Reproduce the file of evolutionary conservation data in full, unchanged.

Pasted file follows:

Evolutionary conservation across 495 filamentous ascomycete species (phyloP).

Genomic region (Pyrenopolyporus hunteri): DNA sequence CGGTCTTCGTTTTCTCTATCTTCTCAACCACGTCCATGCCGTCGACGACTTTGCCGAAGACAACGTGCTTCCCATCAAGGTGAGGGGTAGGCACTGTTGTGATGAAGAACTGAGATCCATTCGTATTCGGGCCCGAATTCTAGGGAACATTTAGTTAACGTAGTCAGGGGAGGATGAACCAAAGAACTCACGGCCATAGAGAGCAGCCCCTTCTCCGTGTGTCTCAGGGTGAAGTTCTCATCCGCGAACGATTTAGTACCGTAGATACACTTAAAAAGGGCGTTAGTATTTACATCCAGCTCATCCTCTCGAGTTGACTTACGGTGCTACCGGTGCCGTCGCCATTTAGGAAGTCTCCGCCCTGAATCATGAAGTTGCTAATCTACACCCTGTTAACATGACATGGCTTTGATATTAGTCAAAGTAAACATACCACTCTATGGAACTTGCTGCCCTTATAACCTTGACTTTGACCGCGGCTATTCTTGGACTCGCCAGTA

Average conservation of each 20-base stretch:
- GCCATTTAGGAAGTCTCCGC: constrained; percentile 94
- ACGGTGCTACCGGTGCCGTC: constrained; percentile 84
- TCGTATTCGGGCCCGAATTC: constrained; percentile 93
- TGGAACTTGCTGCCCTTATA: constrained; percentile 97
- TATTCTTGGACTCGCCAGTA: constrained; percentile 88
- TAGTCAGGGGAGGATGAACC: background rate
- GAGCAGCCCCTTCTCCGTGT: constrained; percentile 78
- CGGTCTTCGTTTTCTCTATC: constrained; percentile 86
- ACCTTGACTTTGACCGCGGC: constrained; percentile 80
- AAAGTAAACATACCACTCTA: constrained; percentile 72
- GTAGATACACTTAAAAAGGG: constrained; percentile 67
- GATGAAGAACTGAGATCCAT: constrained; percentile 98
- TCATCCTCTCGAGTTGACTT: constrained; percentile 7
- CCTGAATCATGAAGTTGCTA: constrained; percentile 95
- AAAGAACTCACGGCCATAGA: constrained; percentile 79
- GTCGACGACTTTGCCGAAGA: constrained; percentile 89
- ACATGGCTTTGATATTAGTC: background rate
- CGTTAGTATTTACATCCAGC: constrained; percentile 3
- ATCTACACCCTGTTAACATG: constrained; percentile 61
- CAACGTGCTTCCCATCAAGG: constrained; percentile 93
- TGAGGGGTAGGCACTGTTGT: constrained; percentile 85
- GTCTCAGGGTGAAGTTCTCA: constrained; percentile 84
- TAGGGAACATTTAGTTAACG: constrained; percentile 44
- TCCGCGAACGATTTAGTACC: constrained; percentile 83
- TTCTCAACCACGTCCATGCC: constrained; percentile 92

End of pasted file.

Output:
Evolutionary conservation across 495 filamentous ascomycete species (phyloP).

Genomic region (Pyrenopolyporus hunteri): DNA sequence CGGTCTTCGTTTTCTCTATCTTCTCAACCACGTCCATGCCGTCGACGACTTTGCCGAAGACAACGTGCTTCCCATCAAGGTGAGGGGTAGGCACTGTTGTGATGAAGAACTGAGATCCATTCGTATTCGGGCCCGAATTCTAGGGAACATTTAGTTAACGTAGTCAGGGGAGGATGAACCAAAGAACTCACGGCCATAGAGAGCAGCCCCTTCTCCGTGTGTCTCAGGGTGAAGTTCTCATCCGCGAACGATTTAGTACCGTAGATACACTTAAAAAGGGCGTTAGTATTTACATCCAGCTCATCCTCTCGAGTTGACTTACGGTGCTACCGGTGCCGTCGCCATTTAGGAAGTCTCCGCCCTGAATCATGAAGTTGCTAATCTACACCCTGTTAACATGACATGGCTTTGATATTAGTCAAAGTAAACATACCACTCTATGGAACTTGCTGCCCTTATAACCTTGACTTTGACCGCGGCTATTCTTGGACTCGCCAGTA

Average conservation of each 20-base stretch:
- GCCATTTAGGAAGTCTCCGC: constrained; percentile 94
- ACGGTGCTACCGGTGCCGTC: constrained; percentile 84
- TCGTATTCGGGCCCGAATTC: constrained; percentile 93
- TGGAACTTGCTGCCCTTATA: constrained; percentile 97
- TATTCTTGGACTCGCCAGTA: constrained; percentile 88
- TAGTCAGGGGAGGATGAACC: background rate
- GAGCAGCCCCTTCTCCGTGT: constrained; percentile 78
- CGGTCTTCGTTTTCTCTATC: constrained; percentile 86
- ACCTTGACTTTGACCGCGGC: constrained; percentile 80
- AAAGTAAACATACCACTCTA: constrained; percentile 72
- GTAGATACACTTAAAAAGGG: constrained; percentile 67
- GATGAAGAACTGAGATCCAT: constrained; percentile 98
- TCATCCTCTCGAGTTGACTT: constrained; percentile 7
- CCTGAATCATGAAGTTGCTA: constrained; percentile 95
- AAAGAACTCACGGCCATAGA: constrained; percentile 79
- GTCGACGACTTTGCCGAAGA: constrained; percentile 89
- ACATGGCTTTGATATTAGTC: background rate
- CGTTAGTATTTACATCCAGC: constrained; percentile 3
- ATCTACACCCTGTTAACATG: constrained; percentile 61
- CAACGTGCTTCCCATCAAGG: constrained; percentile 93
- TGAGGGGTAGGCACTGTTGT: constrained; percentile 85
- GTCTCAGGGTGAAGTTCTCA: constrained; percentile 84
- TAGGGAACATTTAGTTAACG: constrained; percentile 44
- TCCGCGAACGATTTAGTACC: constrained; percentile 83
- TTCTCAACCACGTCCATGCC: constrained; percentile 92